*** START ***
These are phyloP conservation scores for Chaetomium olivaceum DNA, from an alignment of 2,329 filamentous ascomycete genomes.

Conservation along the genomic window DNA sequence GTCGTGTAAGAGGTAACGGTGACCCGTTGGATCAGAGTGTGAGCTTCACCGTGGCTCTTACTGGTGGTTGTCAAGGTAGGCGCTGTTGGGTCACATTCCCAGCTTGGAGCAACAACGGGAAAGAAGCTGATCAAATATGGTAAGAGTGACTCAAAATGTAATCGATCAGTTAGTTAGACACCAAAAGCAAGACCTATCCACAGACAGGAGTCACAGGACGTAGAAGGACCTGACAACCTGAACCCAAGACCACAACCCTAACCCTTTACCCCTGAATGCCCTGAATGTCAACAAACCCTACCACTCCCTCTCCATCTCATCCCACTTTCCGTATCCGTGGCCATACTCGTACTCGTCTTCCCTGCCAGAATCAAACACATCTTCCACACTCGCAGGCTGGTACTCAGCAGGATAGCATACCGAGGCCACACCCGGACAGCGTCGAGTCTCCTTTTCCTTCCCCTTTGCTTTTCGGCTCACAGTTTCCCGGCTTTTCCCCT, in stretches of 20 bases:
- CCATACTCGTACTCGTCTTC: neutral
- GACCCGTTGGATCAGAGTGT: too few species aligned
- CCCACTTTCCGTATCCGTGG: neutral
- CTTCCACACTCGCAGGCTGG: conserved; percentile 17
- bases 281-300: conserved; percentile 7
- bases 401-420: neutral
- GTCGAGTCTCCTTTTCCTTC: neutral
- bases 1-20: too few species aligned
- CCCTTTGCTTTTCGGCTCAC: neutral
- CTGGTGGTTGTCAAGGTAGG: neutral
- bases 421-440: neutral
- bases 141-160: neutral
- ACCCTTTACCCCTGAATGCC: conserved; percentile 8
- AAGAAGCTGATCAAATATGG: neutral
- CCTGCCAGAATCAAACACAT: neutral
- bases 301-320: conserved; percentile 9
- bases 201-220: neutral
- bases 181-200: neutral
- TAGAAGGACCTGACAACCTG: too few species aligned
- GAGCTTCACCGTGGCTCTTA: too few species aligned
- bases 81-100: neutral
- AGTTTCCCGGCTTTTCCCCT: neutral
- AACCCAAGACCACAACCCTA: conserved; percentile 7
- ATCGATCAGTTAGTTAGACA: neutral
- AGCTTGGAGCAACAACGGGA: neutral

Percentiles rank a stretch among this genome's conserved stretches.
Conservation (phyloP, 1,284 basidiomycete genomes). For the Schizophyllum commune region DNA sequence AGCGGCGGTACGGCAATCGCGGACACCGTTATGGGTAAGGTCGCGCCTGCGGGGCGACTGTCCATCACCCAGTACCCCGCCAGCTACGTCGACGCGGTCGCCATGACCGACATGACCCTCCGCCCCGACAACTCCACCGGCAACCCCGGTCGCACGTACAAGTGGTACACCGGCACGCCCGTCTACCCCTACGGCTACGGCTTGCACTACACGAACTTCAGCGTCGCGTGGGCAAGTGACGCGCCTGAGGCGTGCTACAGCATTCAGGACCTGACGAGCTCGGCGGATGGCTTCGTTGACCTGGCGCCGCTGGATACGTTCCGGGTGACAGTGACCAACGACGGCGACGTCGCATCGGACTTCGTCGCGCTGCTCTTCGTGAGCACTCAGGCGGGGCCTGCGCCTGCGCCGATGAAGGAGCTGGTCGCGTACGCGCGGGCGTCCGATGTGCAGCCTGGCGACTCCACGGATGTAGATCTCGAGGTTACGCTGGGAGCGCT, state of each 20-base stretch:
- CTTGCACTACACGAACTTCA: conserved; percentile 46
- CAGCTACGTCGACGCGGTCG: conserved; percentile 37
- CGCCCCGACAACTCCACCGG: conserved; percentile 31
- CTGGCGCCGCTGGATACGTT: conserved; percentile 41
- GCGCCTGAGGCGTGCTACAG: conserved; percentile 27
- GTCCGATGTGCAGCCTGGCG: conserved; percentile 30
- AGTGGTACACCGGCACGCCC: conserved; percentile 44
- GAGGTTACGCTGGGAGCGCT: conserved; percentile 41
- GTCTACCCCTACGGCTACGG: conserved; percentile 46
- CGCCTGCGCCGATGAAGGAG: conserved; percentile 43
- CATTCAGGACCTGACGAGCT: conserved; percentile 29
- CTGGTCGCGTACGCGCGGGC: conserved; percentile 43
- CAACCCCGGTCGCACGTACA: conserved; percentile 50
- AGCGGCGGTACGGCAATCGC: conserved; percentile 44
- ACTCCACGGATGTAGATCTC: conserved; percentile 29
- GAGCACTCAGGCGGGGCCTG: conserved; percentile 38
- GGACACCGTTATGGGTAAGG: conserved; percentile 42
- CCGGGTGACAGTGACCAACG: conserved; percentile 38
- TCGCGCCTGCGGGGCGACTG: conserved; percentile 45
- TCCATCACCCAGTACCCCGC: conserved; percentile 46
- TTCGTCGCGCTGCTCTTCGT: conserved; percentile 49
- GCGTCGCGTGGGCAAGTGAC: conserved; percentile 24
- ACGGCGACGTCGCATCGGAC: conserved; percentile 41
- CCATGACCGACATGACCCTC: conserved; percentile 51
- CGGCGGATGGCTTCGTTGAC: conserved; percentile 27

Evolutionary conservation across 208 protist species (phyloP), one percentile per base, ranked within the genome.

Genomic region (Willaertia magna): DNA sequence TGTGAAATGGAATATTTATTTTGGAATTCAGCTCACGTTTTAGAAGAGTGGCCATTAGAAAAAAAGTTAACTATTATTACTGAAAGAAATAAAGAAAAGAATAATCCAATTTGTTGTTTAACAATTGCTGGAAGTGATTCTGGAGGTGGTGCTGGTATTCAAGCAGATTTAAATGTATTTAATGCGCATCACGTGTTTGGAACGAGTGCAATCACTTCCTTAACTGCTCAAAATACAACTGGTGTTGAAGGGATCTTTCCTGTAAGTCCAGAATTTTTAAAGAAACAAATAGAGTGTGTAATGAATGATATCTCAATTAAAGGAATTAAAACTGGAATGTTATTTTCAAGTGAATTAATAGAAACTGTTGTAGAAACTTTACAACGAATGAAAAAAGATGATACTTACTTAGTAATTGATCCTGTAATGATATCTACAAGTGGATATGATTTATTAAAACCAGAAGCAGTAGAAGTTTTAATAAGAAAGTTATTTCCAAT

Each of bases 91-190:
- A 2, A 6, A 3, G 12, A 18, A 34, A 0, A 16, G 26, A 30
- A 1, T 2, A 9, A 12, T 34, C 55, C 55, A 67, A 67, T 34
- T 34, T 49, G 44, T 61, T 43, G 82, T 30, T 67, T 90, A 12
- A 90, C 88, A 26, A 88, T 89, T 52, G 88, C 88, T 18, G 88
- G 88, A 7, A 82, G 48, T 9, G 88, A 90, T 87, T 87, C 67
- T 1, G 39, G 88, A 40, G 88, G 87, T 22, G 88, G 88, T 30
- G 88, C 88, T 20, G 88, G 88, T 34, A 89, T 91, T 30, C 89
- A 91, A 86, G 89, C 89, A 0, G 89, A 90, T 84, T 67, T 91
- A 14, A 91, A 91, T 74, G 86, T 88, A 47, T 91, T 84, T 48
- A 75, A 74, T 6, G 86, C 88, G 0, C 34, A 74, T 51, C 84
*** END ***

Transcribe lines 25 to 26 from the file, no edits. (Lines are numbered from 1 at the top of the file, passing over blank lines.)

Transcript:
- AACCCAAGACCACAACCCTA: conserved; percentile 7
- ATCGATCAGTTAGTTAGACA: neutral